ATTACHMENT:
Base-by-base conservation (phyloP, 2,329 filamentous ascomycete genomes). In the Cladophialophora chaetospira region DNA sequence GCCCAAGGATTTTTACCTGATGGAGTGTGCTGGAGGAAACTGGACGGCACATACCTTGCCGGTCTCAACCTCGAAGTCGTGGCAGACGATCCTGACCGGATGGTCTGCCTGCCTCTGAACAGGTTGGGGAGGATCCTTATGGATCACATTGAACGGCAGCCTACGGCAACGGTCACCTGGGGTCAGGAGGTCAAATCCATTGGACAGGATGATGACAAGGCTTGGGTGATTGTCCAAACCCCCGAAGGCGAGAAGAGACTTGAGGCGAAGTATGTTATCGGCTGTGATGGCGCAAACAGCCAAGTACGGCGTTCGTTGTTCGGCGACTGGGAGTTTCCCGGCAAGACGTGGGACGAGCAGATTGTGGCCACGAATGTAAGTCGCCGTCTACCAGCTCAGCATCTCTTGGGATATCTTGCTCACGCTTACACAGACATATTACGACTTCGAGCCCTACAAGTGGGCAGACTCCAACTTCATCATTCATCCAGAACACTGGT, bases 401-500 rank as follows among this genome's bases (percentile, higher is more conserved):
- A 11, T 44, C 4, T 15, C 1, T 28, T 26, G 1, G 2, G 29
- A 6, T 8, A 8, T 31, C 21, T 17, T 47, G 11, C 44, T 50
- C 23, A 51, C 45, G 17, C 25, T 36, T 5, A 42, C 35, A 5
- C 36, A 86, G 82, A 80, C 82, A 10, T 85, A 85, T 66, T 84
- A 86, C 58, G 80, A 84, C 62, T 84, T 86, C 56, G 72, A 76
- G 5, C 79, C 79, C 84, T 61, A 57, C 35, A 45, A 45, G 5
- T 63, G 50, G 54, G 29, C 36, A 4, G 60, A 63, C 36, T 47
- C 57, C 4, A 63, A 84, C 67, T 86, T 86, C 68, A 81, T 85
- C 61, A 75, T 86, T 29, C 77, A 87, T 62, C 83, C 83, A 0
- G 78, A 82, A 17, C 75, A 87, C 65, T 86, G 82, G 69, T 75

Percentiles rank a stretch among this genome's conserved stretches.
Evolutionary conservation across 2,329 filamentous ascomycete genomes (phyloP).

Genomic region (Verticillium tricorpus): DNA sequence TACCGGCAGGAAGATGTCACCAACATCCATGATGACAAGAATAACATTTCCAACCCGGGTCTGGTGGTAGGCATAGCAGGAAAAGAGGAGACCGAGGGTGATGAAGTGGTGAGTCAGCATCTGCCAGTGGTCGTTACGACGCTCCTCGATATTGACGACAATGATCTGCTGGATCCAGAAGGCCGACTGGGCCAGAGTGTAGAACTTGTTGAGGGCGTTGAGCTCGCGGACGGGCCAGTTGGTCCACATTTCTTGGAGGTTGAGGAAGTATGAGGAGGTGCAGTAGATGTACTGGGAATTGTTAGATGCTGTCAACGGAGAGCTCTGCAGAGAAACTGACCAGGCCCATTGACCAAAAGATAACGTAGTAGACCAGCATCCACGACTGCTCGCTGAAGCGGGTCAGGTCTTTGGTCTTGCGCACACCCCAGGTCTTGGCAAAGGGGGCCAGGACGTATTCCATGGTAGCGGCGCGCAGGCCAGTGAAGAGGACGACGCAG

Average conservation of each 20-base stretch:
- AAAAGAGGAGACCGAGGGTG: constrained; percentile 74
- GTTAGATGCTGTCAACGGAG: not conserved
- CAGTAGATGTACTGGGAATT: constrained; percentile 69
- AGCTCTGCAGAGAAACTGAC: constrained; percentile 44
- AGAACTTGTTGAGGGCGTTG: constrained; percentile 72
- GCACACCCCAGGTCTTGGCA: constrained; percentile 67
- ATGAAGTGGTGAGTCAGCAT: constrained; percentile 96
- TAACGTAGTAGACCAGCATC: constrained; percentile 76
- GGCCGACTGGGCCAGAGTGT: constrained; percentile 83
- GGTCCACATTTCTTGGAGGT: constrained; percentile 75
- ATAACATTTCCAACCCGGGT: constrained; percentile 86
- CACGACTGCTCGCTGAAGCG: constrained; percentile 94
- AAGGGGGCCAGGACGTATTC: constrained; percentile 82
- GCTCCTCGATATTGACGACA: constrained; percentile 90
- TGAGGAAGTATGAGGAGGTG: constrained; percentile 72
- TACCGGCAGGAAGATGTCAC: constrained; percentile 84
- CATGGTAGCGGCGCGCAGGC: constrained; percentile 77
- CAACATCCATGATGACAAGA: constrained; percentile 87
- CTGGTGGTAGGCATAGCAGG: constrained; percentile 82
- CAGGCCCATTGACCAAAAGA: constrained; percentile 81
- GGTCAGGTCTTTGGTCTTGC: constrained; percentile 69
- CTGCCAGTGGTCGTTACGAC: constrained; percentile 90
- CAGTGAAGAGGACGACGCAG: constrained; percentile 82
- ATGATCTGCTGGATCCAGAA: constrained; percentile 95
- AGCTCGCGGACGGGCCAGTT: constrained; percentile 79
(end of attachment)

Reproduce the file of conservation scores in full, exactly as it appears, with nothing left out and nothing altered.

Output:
Base-by-base conservation (phyloP, 2,329 filamentous ascomycete genomes). In the Cladophialophora chaetospira region DNA sequence GCCCAAGGATTTTTACCTGATGGAGTGTGCTGGAGGAAACTGGACGGCACATACCTTGCCGGTCTCAACCTCGAAGTCGTGGCAGACGATCCTGACCGGATGGTCTGCCTGCCTCTGAACAGGTTGGGGAGGATCCTTATGGATCACATTGAACGGCAGCCTACGGCAACGGTCACCTGGGGTCAGGAGGTCAAATCCATTGGACAGGATGATGACAAGGCTTGGGTGATTGTCCAAACCCCCGAAGGCGAGAAGAGACTTGAGGCGAAGTATGTTATCGGCTGTGATGGCGCAAACAGCCAAGTACGGCGTTCGTTGTTCGGCGACTGGGAGTTTCCCGGCAAGACGTGGGACGAGCAGATTGTGGCCACGAATGTAAGTCGCCGTCTACCAGCTCAGCATCTCTTGGGATATCTTGCTCACGCTTACACAGACATATTACGACTTCGAGCCCTACAAGTGGGCAGACTCCAACTTCATCATTCATCCAGAACACTGGT, bases 401-500 rank as follows among this genome's bases (percentile, higher is more conserved):
- A 11, T 44, C 4, T 15, C 1, T 28, T 26, G 1, G 2, G 29
- A 6, T 8, A 8, T 31, C 21, T 17, T 47, G 11, C 44, T 50
- C 23, A 51, C 45, G 17, C 25, T 36, T 5, A 42, C 35, A 5
- C 36, A 86, G 82, A 80, C 82, A 10, T 85, A 85, T 66, T 84
- A 86, C 58, G 80, A 84, C 62, T 84, T 86, C 56, G 72, A 76
- G 5, C 79, C 79, C 84, T 61, A 57, C 35, A 45, A 45, G 5
- T 63, G 50, G 54, G 29, C 36, A 4, G 60, A 63, C 36, T 47
- C 57, C 4, A 63, A 84, C 67, T 86, T 86, C 68, A 81, T 85
- C 61, A 75, T 86, T 29, C 77, A 87, T 62, C 83, C 83, A 0
- G 78, A 82, A 17, C 75, A 87, C 65, T 86, G 82, G 69, T 75

Percentiles rank a stretch among this genome's conserved stretches.
Evolutionary conservation across 2,329 filamentous ascomycete genomes (phyloP).

Genomic region (Verticillium tricorpus): DNA sequence TACCGGCAGGAAGATGTCACCAACATCCATGATGACAAGAATAACATTTCCAACCCGGGTCTGGTGGTAGGCATAGCAGGAAAAGAGGAGACCGAGGGTGATGAAGTGGTGAGTCAGCATCTGCCAGTGGTCGTTACGACGCTCCTCGATATTGACGACAATGATCTGCTGGATCCAGAAGGCCGACTGGGCCAGAGTGTAGAACTTGTTGAGGGCGTTGAGCTCGCGGACGGGCCAGTTGGTCCACATTTCTTGGAGGTTGAGGAAGTATGAGGAGGTGCAGTAGATGTACTGGGAATTGTTAGATGCTGTCAACGGAGAGCTCTGCAGAGAAACTGACCAGGCCCATTGACCAAAAGATAACGTAGTAGACCAGCATCCACGACTGCTCGCTGAAGCGGGTCAGGTCTTTGGTCTTGCGCACACCCCAGGTCTTGGCAAAGGGGGCCAGGACGTATTCCATGGTAGCGGCGCGCAGGCCAGTGAAGAGGACGACGCAG

Average conservation of each 20-base stretch:
- AAAAGAGGAGACCGAGGGTG: constrained; percentile 74
- GTTAGATGCTGTCAACGGAG: not conserved
- CAGTAGATGTACTGGGAATT: constrained; percentile 69
- AGCTCTGCAGAGAAACTGAC: constrained; percentile 44
- AGAACTTGTTGAGGGCGTTG: constrained; percentile 72
- GCACACCCCAGGTCTTGGCA: constrained; percentile 67
- ATGAAGTGGTGAGTCAGCAT: constrained; percentile 96
- TAACGTAGTAGACCAGCATC: constrained; percentile 76
- GGCCGACTGGGCCAGAGTGT: constrained; percentile 83
- GGTCCACATTTCTTGGAGGT: constrained; percentile 75
- ATAACATTTCCAACCCGGGT: constrained; percentile 86
- CACGACTGCTCGCTGAAGCG: constrained; percentile 94
- AAGGGGGCCAGGACGTATTC: constrained; percentile 82
- GCTCCTCGATATTGACGACA: constrained; percentile 90
- TGAGGAAGTATGAGGAGGTG: constrained; percentile 72
- TACCGGCAGGAAGATGTCAC: constrained; percentile 84
- CATGGTAGCGGCGCGCAGGC: constrained; percentile 77
- CAACATCCATGATGACAAGA: constrained; percentile 87
- CTGGTGGTAGGCATAGCAGG: constrained; percentile 82
- CAGGCCCATTGACCAAAAGA: constrained; percentile 81
- GGTCAGGTCTTTGGTCTTGC: constrained; percentile 69
- CTGCCAGTGGTCGTTACGAC: constrained; percentile 90
- CAGTGAAGAGGACGACGCAG: constrained; percentile 82
- ATGATCTGCTGGATCCAGAA: constrained; percentile 95
- AGCTCGCGGACGGGCCAGTT: constrained; percentile 79